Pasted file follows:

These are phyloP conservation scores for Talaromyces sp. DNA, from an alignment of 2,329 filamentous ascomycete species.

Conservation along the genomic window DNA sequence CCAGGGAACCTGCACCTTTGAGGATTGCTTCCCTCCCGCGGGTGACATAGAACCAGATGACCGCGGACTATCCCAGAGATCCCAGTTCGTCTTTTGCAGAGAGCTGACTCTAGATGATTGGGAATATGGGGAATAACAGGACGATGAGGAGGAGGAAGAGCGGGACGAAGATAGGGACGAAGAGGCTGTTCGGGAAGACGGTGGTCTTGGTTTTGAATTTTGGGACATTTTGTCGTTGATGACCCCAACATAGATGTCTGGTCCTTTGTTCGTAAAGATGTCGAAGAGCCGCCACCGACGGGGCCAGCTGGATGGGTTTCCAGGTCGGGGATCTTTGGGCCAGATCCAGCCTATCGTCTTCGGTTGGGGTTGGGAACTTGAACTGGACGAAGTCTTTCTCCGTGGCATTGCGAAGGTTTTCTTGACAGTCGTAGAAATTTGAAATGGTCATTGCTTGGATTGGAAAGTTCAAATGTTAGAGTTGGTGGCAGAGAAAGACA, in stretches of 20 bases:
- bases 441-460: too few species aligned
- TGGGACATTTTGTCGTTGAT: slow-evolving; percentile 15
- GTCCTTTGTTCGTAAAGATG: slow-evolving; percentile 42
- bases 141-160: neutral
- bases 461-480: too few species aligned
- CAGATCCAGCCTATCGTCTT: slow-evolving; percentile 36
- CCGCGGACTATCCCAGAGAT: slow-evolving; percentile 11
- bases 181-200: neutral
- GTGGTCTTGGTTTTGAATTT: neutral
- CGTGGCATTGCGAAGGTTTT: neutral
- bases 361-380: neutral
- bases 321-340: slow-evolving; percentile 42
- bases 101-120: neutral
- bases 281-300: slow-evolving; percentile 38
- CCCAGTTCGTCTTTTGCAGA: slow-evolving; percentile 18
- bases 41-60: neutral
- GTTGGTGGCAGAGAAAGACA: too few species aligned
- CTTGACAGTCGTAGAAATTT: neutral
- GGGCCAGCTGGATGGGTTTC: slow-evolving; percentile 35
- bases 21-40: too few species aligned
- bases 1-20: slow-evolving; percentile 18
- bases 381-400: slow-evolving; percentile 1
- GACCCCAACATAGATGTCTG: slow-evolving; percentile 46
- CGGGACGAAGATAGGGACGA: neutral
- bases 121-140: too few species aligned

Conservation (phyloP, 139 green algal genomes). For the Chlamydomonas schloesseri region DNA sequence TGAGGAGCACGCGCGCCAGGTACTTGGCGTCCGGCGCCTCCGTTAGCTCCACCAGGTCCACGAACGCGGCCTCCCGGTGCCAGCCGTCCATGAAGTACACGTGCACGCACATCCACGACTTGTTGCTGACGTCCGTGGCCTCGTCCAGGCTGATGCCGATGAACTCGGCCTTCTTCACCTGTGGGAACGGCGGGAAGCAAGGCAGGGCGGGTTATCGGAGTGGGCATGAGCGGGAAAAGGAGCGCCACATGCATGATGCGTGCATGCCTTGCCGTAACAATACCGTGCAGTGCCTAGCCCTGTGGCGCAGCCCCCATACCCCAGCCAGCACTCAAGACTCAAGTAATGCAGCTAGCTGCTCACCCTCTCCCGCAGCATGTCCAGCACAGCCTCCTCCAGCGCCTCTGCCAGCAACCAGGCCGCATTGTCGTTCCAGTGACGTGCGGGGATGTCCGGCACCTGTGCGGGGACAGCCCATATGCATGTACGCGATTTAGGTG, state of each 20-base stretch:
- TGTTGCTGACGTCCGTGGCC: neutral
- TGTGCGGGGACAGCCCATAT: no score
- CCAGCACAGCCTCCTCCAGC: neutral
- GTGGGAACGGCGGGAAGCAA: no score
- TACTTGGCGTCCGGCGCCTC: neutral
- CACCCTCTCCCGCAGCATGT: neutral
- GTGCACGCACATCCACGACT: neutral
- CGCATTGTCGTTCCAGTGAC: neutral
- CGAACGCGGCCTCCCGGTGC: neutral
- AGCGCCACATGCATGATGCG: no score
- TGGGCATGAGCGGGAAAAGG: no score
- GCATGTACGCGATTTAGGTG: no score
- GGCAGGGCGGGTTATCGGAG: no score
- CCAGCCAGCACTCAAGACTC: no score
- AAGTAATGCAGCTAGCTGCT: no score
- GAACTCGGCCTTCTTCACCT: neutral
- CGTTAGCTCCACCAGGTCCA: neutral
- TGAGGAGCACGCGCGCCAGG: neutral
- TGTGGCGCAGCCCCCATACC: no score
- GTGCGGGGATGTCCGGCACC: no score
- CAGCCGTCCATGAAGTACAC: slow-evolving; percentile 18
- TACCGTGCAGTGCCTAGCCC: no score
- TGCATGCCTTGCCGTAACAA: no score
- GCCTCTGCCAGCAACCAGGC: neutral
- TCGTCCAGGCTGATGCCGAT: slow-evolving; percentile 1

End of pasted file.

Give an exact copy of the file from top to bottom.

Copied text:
These are phyloP conservation scores for Talaromyces sp. DNA, from an alignment of 2,329 filamentous ascomycete species.

Conservation along the genomic window DNA sequence CCAGGGAACCTGCACCTTTGAGGATTGCTTCCCTCCCGCGGGTGACATAGAACCAGATGACCGCGGACTATCCCAGAGATCCCAGTTCGTCTTTTGCAGAGAGCTGACTCTAGATGATTGGGAATATGGGGAATAACAGGACGATGAGGAGGAGGAAGAGCGGGACGAAGATAGGGACGAAGAGGCTGTTCGGGAAGACGGTGGTCTTGGTTTTGAATTTTGGGACATTTTGTCGTTGATGACCCCAACATAGATGTCTGGTCCTTTGTTCGTAAAGATGTCGAAGAGCCGCCACCGACGGGGCCAGCTGGATGGGTTTCCAGGTCGGGGATCTTTGGGCCAGATCCAGCCTATCGTCTTCGGTTGGGGTTGGGAACTTGAACTGGACGAAGTCTTTCTCCGTGGCATTGCGAAGGTTTTCTTGACAGTCGTAGAAATTTGAAATGGTCATTGCTTGGATTGGAAAGTTCAAATGTTAGAGTTGGTGGCAGAGAAAGACA, in stretches of 20 bases:
- bases 441-460: too few species aligned
- TGGGACATTTTGTCGTTGAT: slow-evolving; percentile 15
- GTCCTTTGTTCGTAAAGATG: slow-evolving; percentile 42
- bases 141-160: neutral
- bases 461-480: too few species aligned
- CAGATCCAGCCTATCGTCTT: slow-evolving; percentile 36
- CCGCGGACTATCCCAGAGAT: slow-evolving; percentile 11
- bases 181-200: neutral
- GTGGTCTTGGTTTTGAATTT: neutral
- CGTGGCATTGCGAAGGTTTT: neutral
- bases 361-380: neutral
- bases 321-340: slow-evolving; percentile 42
- bases 101-120: neutral
- bases 281-300: slow-evolving; percentile 38
- CCCAGTTCGTCTTTTGCAGA: slow-evolving; percentile 18
- bases 41-60: neutral
- GTTGGTGGCAGAGAAAGACA: too few species aligned
- CTTGACAGTCGTAGAAATTT: neutral
- GGGCCAGCTGGATGGGTTTC: slow-evolving; percentile 35
- bases 21-40: too few species aligned
- bases 1-20: slow-evolving; percentile 18
- bases 381-400: slow-evolving; percentile 1
- GACCCCAACATAGATGTCTG: slow-evolving; percentile 46
- CGGGACGAAGATAGGGACGA: neutral
- bases 121-140: too few species aligned

Conservation (phyloP, 139 green algal genomes). For the Chlamydomonas schloesseri region DNA sequence TGAGGAGCACGCGCGCCAGGTACTTGGCGTCCGGCGCCTCCGTTAGCTCCACCAGGTCCACGAACGCGGCCTCCCGGTGCCAGCCGTCCATGAAGTACACGTGCACGCACATCCACGACTTGTTGCTGACGTCCGTGGCCTCGTCCAGGCTGATGCCGATGAACTCGGCCTTCTTCACCTGTGGGAACGGCGGGAAGCAAGGCAGGGCGGGTTATCGGAGTGGGCATGAGCGGGAAAAGGAGCGCCACATGCATGATGCGTGCATGCCTTGCCGTAACAATACCGTGCAGTGCCTAGCCCTGTGGCGCAGCCCCCATACCCCAGCCAGCACTCAAGACTCAAGTAATGCAGCTAGCTGCTCACCCTCTCCCGCAGCATGTCCAGCACAGCCTCCTCCAGCGCCTCTGCCAGCAACCAGGCCGCATTGTCGTTCCAGTGACGTGCGGGGATGTCCGGCACCTGTGCGGGGACAGCCCATATGCATGTACGCGATTTAGGTG, state of each 20-base stretch:
- TGTTGCTGACGTCCGTGGCC: neutral
- TGTGCGGGGACAGCCCATAT: no score
- CCAGCACAGCCTCCTCCAGC: neutral
- GTGGGAACGGCGGGAAGCAA: no score
- TACTTGGCGTCCGGCGCCTC: neutral
- CACCCTCTCCCGCAGCATGT: neutral
- GTGCACGCACATCCACGACT: neutral
- CGCATTGTCGTTCCAGTGAC: neutral
- CGAACGCGGCCTCCCGGTGC: neutral
- AGCGCCACATGCATGATGCG: no score
- TGGGCATGAGCGGGAAAAGG: no score
- GCATGTACGCGATTTAGGTG: no score
- GGCAGGGCGGGTTATCGGAG: no score
- CCAGCCAGCACTCAAGACTC: no score
- AAGTAATGCAGCTAGCTGCT: no score
- GAACTCGGCCTTCTTCACCT: neutral
- CGTTAGCTCCACCAGGTCCA: neutral
- TGAGGAGCACGCGCGCCAGG: neutral
- TGTGGCGCAGCCCCCATACC: no score
- GTGCGGGGATGTCCGGCACC: no score
- CAGCCGTCCATGAAGTACAC: slow-evolving; percentile 18
- TACCGTGCAGTGCCTAGCCC: no score
- TGCATGCCTTGCCGTAACAA: no score
- GCCTCTGCCAGCAACCAGGC: neutral
- TCGTCCAGGCTGATGCCGAT: slow-evolving; percentile 1